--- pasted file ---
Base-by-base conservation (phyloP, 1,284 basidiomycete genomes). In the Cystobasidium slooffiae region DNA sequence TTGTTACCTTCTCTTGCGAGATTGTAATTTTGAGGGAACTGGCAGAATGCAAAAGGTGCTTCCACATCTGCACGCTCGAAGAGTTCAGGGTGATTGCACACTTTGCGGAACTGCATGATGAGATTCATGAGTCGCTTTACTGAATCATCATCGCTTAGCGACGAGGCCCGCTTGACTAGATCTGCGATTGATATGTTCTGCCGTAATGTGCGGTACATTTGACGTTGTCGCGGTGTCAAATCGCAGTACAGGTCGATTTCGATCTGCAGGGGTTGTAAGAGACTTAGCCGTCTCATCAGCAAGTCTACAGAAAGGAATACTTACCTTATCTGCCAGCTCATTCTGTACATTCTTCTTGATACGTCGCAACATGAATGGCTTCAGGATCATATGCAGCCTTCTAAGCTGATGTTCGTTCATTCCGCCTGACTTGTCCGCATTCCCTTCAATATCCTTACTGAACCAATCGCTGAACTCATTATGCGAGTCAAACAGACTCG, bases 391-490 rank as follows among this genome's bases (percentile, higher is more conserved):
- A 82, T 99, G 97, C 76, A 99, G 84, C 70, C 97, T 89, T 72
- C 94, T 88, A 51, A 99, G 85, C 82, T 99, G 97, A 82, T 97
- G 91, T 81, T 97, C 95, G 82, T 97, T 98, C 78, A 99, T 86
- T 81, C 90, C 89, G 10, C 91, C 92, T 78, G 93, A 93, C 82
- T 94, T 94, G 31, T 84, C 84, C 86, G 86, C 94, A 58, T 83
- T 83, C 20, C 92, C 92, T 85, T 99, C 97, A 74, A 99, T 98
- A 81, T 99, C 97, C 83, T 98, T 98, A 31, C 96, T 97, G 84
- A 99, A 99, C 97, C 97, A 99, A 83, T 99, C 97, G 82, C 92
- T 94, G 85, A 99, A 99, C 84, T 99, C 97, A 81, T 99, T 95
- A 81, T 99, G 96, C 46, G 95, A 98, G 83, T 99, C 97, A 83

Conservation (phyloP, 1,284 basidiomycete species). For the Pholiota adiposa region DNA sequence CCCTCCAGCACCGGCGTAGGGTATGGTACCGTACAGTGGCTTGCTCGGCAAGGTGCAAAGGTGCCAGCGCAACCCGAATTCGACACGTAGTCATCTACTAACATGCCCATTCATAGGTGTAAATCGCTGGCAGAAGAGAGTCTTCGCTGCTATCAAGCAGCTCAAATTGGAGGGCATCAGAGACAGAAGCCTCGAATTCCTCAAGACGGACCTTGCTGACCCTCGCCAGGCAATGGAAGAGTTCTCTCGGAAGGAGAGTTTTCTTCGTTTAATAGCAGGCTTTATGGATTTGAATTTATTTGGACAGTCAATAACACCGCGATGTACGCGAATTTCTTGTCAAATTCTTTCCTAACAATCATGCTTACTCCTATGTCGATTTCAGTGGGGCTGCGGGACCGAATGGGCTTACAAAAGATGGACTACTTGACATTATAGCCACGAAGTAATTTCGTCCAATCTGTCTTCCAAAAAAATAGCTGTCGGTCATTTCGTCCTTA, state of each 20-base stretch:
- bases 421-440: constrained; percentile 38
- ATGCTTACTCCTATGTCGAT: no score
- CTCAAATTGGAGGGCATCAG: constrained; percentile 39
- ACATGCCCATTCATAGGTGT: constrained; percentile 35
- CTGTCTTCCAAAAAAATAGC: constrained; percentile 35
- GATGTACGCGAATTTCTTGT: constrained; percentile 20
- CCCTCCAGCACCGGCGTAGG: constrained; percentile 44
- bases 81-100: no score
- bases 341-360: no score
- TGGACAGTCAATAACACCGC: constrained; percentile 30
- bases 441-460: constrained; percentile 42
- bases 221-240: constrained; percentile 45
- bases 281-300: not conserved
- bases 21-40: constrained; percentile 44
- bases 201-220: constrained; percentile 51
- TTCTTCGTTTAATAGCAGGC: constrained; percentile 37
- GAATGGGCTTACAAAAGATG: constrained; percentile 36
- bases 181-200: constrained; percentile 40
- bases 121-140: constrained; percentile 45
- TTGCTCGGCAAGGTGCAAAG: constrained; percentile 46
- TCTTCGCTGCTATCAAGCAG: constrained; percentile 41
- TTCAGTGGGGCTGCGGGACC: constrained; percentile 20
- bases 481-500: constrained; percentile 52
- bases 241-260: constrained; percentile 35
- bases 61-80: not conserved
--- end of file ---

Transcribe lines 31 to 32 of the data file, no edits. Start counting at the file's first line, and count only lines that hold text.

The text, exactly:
- bases 121-140: constrained; percentile 45
- TTGCTCGGCAAGGTGCAAAG: constrained; percentile 46